Magic Word Media

Baby blanket business a Suffolk success

Meg Quinton (Photo: Anthony Cullen)

With hundreds of thousands of followers on social media, The Cuddle Company and its gorgeous bespoke blankets have taken the baby world by storm. Meet the woman who has grown the brand from humble beginnings to a thriving business.

Growing up surrounded by eye-catching fabrics and brightly coloured swatches, it’s no surprise that Meg Quinton would become crafty with a needle and thread.

Her mother taught her to sew from a young age, and Meg would help out at her fabric shop when she came home to Suffolk from studying fine art at Winchester School of Art.

But what could have remained a hobby has been transformed into a thriving business – thanks to Meg’s creativity and insight into what her customers want.

The Cuddle Company produces luxury personalised baby gifts made from a super soft fabric, with products handmade in Suffolk by Meg’s talented team.

The business currently has a turnover of £800,000 and produces 35,000 pieces per year.

However, the brand had humble beginnings – in Meg’s mother’s living room.

Meg, 35, said: “My mum taught me to sew and our house was always filled with fabric, so I have always been around textiles.

“When I came home after university, my Mum had a shop selling fabric and I would help her out.

“There were lot of scraps of fabric around the house, so I started to make bibs and decided to try selling them on eBay.

“My mum encouraged me to go down the baby blanket route as lots of people were requesting them, and it took off from there.

“We had a tiny embroidery machine at home, so I started to personalise them as well, after a few months I realised I might have some kind of business here.

“We turned my mum’s living room into a sewing room and invested in an industrial sewing machine and embroidery machine. I worked from there for a year until we rented an office.

“I’m not a mum myself, I just managed to tap into the baby market and produce something people wanted.”

Meg Quinton at work (Photo: Anthony Cullen)

Meg went on to rent office space, and was able to employ someone to help out.

“That was seven years ago,” she said. “We’ve moved premises three times since then and we’ve now grown to have a team of eight people. There was no strict business plan, I have no idea how I did it – I just realised people really liked the product and listened to what they wanted.”

The products use a very soft fabric, which Meg found was perfect for baby blankets. Her customers also value the ability to personalise the products by choosing colours, fabrics and an embroidered name.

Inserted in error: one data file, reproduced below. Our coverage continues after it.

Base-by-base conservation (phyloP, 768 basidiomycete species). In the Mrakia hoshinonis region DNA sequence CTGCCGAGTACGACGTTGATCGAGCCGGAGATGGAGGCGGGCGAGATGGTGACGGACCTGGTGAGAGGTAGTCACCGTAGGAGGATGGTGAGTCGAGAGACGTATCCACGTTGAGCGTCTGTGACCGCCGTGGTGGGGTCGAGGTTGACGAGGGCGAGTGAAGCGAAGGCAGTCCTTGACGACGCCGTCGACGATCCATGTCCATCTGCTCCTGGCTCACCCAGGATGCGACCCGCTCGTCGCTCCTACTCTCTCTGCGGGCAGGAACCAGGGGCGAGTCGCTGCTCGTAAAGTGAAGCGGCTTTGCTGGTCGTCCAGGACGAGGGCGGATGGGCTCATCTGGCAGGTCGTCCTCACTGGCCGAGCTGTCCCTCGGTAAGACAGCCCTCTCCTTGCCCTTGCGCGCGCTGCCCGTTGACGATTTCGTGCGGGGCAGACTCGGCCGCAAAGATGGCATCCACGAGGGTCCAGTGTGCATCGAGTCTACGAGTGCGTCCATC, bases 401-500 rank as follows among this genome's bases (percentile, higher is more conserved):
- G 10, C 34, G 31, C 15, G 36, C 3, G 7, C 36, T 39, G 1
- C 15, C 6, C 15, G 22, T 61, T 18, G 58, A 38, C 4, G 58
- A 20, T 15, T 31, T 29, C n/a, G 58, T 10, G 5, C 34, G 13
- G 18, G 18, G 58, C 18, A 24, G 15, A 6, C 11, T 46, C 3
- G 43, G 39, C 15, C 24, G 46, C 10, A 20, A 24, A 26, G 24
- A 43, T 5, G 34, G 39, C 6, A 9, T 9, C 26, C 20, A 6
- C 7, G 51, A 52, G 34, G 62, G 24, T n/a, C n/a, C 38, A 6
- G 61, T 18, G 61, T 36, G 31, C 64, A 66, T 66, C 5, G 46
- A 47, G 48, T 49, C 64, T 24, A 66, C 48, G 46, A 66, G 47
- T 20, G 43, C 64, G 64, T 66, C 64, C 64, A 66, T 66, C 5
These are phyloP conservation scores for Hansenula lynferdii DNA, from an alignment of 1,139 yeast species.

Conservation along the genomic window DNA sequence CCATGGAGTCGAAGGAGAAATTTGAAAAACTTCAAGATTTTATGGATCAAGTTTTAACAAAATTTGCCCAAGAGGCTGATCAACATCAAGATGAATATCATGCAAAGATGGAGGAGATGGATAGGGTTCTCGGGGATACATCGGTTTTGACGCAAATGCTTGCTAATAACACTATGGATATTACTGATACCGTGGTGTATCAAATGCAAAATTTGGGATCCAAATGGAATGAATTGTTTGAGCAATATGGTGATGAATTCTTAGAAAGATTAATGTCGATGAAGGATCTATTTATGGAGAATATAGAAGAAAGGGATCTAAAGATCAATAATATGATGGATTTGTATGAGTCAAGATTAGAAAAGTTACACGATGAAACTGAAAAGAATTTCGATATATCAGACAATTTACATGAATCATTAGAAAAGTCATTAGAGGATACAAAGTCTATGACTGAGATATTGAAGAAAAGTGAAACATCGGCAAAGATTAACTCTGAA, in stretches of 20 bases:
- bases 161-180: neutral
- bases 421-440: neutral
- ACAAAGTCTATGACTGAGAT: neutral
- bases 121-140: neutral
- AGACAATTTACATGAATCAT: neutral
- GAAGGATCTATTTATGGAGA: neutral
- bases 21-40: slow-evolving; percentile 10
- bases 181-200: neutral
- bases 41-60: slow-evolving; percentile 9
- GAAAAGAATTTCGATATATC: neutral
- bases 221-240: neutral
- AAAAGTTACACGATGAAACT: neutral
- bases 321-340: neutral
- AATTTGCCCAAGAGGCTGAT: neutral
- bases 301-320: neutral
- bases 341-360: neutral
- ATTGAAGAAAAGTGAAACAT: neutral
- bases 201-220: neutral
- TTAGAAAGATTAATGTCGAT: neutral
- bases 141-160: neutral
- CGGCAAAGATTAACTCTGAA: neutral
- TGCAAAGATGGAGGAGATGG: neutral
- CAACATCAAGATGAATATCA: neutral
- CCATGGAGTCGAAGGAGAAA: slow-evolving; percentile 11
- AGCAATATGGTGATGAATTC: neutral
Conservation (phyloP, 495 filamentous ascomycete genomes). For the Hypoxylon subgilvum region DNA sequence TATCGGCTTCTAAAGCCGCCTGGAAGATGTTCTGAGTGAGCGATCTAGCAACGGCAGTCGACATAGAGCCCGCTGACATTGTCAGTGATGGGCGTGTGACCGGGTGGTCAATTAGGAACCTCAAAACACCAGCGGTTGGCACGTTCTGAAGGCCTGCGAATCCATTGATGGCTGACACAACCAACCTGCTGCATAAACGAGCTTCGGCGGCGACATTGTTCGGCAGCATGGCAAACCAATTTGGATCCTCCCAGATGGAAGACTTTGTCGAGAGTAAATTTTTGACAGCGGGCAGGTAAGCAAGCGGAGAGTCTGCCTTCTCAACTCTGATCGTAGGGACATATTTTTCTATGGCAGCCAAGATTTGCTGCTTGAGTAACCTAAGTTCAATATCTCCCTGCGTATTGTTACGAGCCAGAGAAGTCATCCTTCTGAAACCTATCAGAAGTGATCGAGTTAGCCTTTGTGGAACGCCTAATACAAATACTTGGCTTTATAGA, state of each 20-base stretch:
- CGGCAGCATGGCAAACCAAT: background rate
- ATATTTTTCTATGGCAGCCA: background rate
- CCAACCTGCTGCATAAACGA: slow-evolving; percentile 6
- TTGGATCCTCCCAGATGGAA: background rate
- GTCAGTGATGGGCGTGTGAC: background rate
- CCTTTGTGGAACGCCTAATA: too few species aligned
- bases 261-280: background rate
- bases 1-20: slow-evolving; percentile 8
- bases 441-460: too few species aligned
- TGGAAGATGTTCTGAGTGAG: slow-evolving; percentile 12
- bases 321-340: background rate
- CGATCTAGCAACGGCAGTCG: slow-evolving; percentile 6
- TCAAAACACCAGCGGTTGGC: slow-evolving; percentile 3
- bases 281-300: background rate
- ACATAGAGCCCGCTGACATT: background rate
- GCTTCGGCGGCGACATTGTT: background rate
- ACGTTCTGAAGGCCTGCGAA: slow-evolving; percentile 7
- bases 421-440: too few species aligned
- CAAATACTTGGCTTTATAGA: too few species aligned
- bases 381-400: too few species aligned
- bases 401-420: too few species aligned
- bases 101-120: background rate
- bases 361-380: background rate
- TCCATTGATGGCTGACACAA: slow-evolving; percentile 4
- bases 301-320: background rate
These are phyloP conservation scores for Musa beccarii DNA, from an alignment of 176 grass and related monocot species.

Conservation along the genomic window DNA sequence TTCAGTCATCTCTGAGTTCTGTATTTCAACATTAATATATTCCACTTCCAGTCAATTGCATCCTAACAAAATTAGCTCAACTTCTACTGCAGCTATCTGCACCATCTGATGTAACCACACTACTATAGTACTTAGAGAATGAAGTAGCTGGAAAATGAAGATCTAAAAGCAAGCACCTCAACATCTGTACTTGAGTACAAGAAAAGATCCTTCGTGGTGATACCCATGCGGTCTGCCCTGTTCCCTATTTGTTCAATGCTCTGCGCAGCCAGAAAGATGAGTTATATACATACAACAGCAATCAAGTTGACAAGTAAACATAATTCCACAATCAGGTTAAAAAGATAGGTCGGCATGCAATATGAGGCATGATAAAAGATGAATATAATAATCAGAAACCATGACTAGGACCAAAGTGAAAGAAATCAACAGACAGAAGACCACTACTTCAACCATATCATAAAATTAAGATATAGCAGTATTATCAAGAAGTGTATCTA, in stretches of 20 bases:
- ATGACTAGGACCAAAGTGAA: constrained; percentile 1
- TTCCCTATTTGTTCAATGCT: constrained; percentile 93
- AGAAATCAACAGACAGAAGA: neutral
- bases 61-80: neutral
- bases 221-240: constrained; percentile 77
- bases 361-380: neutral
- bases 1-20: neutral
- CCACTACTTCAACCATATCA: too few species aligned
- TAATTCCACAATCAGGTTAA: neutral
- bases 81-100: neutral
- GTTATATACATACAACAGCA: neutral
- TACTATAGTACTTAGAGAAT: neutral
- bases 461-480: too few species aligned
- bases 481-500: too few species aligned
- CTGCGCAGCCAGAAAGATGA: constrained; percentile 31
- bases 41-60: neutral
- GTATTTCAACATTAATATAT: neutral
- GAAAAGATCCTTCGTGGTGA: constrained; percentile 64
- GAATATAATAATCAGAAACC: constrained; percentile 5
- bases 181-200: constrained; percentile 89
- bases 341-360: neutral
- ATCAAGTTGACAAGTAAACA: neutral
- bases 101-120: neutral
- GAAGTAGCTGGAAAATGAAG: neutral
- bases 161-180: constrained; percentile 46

“The baby market is a nice one to be in,” said Meg. “There is a big mum community on social media who have been a great support in recommending our products and tagging friends who might be interested.

“I set up our Facebook page and would post on there with product updates, then figure out what worked and didn’t work. We get lots of nice feedback on our social media pages and repeat customers will often comment on there. We have built a nice community.”

Meg aims to offer customers as many different fabrics as possible, so they can choose a truly bespoke design.

“Our customers love to be able to choose the exact shades of the fabric, or style of embroidery. We love being able to help people who have a vision of exactly what they want.

“Some will send over photos of their pram or nursery so they can choose the exact colours to compliment them. As everything is made by us, it does take slightly longer to make and we can’t dispatch it ‘next day’ like Amazon. We try to work to a seven to 10 day turnaround and our customers really understand that. They appreciate that it is bespoke and takes a little longer.”

During the pandemic restrictions, demand soared for Cuddle Company products.

“When Covid first hit, we were able to carry on and work in separate rooms,” said Meg.

“We couldn’t keep up with the demand. There is a lot of issues with stock control, and this has continued due to ongoing supply chain issues globally.

“The last six months have been really challenging in terms of the stock, so I am now looking at ways to get the fabric more quickly. So, at the moment, our focus is keeping up with demand.

“There are lots of exciting things on the horizon when it comes to our products. Over the last few years, we have started printing our own fabric – which we can then offer to customers who want a unique design, for example with a name as part of the print.

“As we’re expanding the print section, we need more space, and the team on our business park are converting another building so we can expand.”

Despite all their success, Meg is still happiest when she is doing what she loves best – creating.

“My favourite part is the design or sourcing the designs,” she said. “I love the creative side, and really enjoy working with local designers.

“I started on the sewing machine, and I do miss that. I absolutely love it on the occasions when I get to help.”

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